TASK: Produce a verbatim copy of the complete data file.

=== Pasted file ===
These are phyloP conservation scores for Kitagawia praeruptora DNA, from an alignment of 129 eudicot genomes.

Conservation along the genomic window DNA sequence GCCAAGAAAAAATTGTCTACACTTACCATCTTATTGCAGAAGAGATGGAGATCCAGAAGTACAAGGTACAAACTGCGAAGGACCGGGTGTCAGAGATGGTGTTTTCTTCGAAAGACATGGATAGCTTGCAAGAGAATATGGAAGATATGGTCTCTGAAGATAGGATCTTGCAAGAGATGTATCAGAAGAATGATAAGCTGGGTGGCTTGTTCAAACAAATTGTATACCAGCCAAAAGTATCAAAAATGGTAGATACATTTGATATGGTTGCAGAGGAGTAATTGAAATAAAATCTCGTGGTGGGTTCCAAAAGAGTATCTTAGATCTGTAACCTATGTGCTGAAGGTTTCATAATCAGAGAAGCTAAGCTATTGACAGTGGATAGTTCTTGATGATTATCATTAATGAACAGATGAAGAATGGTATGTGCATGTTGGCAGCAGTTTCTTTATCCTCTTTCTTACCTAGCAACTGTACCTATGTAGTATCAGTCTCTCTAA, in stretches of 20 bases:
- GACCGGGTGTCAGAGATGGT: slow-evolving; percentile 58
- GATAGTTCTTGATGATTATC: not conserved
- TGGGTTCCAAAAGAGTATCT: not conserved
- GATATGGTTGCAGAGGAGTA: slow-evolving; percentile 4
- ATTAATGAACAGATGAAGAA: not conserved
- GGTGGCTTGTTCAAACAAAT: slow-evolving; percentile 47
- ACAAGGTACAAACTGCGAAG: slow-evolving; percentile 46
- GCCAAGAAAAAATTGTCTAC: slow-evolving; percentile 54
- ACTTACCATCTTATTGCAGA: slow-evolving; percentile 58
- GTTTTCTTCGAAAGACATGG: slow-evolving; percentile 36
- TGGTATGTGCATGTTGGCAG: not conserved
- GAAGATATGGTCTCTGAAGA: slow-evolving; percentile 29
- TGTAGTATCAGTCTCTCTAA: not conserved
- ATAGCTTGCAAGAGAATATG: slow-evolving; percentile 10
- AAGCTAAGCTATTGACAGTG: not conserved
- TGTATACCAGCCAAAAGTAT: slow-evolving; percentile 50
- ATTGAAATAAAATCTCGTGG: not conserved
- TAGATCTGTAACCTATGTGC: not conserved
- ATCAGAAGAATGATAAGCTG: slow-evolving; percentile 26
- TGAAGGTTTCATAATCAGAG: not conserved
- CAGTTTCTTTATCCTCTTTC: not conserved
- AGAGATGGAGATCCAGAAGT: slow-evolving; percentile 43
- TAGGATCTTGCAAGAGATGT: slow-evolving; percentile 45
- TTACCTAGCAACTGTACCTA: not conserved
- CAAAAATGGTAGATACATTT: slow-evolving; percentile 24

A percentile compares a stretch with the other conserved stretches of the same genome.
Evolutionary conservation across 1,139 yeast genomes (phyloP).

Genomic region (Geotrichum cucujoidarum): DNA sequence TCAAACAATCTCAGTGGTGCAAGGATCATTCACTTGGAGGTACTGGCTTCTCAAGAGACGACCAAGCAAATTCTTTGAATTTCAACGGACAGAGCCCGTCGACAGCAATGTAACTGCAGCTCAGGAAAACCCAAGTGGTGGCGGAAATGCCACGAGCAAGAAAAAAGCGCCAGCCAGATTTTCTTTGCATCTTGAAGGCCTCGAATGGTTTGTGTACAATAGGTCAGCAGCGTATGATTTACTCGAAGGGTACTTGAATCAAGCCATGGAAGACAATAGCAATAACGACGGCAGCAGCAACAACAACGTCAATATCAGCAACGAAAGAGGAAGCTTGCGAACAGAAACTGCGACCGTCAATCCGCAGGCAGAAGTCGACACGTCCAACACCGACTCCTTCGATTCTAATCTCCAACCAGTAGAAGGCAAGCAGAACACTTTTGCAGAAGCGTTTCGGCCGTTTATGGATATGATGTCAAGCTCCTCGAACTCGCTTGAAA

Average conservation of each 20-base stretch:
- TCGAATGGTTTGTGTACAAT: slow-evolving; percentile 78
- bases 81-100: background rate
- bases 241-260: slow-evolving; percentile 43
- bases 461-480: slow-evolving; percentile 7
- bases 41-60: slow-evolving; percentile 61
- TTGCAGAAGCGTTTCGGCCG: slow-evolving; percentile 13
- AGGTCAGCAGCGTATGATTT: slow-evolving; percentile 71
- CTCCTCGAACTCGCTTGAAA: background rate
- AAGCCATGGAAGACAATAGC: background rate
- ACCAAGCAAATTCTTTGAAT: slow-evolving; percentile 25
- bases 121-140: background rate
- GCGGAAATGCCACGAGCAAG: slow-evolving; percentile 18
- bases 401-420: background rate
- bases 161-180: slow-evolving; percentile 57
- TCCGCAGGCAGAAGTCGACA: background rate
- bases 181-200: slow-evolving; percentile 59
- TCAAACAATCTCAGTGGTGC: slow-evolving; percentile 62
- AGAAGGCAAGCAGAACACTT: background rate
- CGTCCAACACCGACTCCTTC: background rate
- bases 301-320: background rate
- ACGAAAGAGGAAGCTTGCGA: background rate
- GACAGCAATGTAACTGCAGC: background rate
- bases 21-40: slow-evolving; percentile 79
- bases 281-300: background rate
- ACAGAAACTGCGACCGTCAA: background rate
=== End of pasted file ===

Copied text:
These are phyloP conservation scores for Kitagawia praeruptora DNA, from an alignment of 129 eudicot genomes.

Conservation along the genomic window DNA sequence GCCAAGAAAAAATTGTCTACACTTACCATCTTATTGCAGAAGAGATGGAGATCCAGAAGTACAAGGTACAAACTGCGAAGGACCGGGTGTCAGAGATGGTGTTTTCTTCGAAAGACATGGATAGCTTGCAAGAGAATATGGAAGATATGGTCTCTGAAGATAGGATCTTGCAAGAGATGTATCAGAAGAATGATAAGCTGGGTGGCTTGTTCAAACAAATTGTATACCAGCCAAAAGTATCAAAAATGGTAGATACATTTGATATGGTTGCAGAGGAGTAATTGAAATAAAATCTCGTGGTGGGTTCCAAAAGAGTATCTTAGATCTGTAACCTATGTGCTGAAGGTTTCATAATCAGAGAAGCTAAGCTATTGACAGTGGATAGTTCTTGATGATTATCATTAATGAACAGATGAAGAATGGTATGTGCATGTTGGCAGCAGTTTCTTTATCCTCTTTCTTACCTAGCAACTGTACCTATGTAGTATCAGTCTCTCTAA, in stretches of 20 bases:
- GACCGGGTGTCAGAGATGGT: slow-evolving; percentile 58
- GATAGTTCTTGATGATTATC: not conserved
- TGGGTTCCAAAAGAGTATCT: not conserved
- GATATGGTTGCAGAGGAGTA: slow-evolving; percentile 4
- ATTAATGAACAGATGAAGAA: not conserved
- GGTGGCTTGTTCAAACAAAT: slow-evolving; percentile 47
- ACAAGGTACAAACTGCGAAG: slow-evolving; percentile 46
- GCCAAGAAAAAATTGTCTAC: slow-evolving; percentile 54
- ACTTACCATCTTATTGCAGA: slow-evolving; percentile 58
- GTTTTCTTCGAAAGACATGG: slow-evolving; percentile 36
- TGGTATGTGCATGTTGGCAG: not conserved
- GAAGATATGGTCTCTGAAGA: slow-evolving; percentile 29
- TGTAGTATCAGTCTCTCTAA: not conserved
- ATAGCTTGCAAGAGAATATG: slow-evolving; percentile 10
- AAGCTAAGCTATTGACAGTG: not conserved
- TGTATACCAGCCAAAAGTAT: slow-evolving; percentile 50
- ATTGAAATAAAATCTCGTGG: not conserved
- TAGATCTGTAACCTATGTGC: not conserved
- ATCAGAAGAATGATAAGCTG: slow-evolving; percentile 26
- TGAAGGTTTCATAATCAGAG: not conserved
- CAGTTTCTTTATCCTCTTTC: not conserved
- AGAGATGGAGATCCAGAAGT: slow-evolving; percentile 43
- TAGGATCTTGCAAGAGATGT: slow-evolving; percentile 45
- TTACCTAGCAACTGTACCTA: not conserved
- CAAAAATGGTAGATACATTT: slow-evolving; percentile 24

A percentile compares a stretch with the other conserved stretches of the same genome.
Evolutionary conservation across 1,139 yeast genomes (phyloP).

Genomic region (Geotrichum cucujoidarum): DNA sequence TCAAACAATCTCAGTGGTGCAAGGATCATTCACTTGGAGGTACTGGCTTCTCAAGAGACGACCAAGCAAATTCTTTGAATTTCAACGGACAGAGCCCGTCGACAGCAATGTAACTGCAGCTCAGGAAAACCCAAGTGGTGGCGGAAATGCCACGAGCAAGAAAAAAGCGCCAGCCAGATTTTCTTTGCATCTTGAAGGCCTCGAATGGTTTGTGTACAATAGGTCAGCAGCGTATGATTTACTCGAAGGGTACTTGAATCAAGCCATGGAAGACAATAGCAATAACGACGGCAGCAGCAACAACAACGTCAATATCAGCAACGAAAGAGGAAGCTTGCGAACAGAAACTGCGACCGTCAATCCGCAGGCAGAAGTCGACACGTCCAACACCGACTCCTTCGATTCTAATCTCCAACCAGTAGAAGGCAAGCAGAACACTTTTGCAGAAGCGTTTCGGCCGTTTATGGATATGATGTCAAGCTCCTCGAACTCGCTTGAAA

Average conservation of each 20-base stretch:
- TCGAATGGTTTGTGTACAAT: slow-evolving; percentile 78
- bases 81-100: background rate
- bases 241-260: slow-evolving; percentile 43
- bases 461-480: slow-evolving; percentile 7
- bases 41-60: slow-evolving; percentile 61
- TTGCAGAAGCGTTTCGGCCG: slow-evolving; percentile 13
- AGGTCAGCAGCGTATGATTT: slow-evolving; percentile 71
- CTCCTCGAACTCGCTTGAAA: background rate
- AAGCCATGGAAGACAATAGC: background rate
- ACCAAGCAAATTCTTTGAAT: slow-evolving; percentile 25
- bases 121-140: background rate
- GCGGAAATGCCACGAGCAAG: slow-evolving; percentile 18
- bases 401-420: background rate
- bases 161-180: slow-evolving; percentile 57
- TCCGCAGGCAGAAGTCGACA: background rate
- bases 181-200: slow-evolving; percentile 59
- TCAAACAATCTCAGTGGTGC: slow-evolving; percentile 62
- AGAAGGCAAGCAGAACACTT: background rate
- CGTCCAACACCGACTCCTTC: background rate
- bases 301-320: background rate
- ACGAAAGAGGAAGCTTGCGA: background rate
- GACAGCAATGTAACTGCAGC: background rate
- bases 21-40: slow-evolving; percentile 79
- bases 281-300: background rate
- ACAGAAACTGCGACCGTCAA: background rate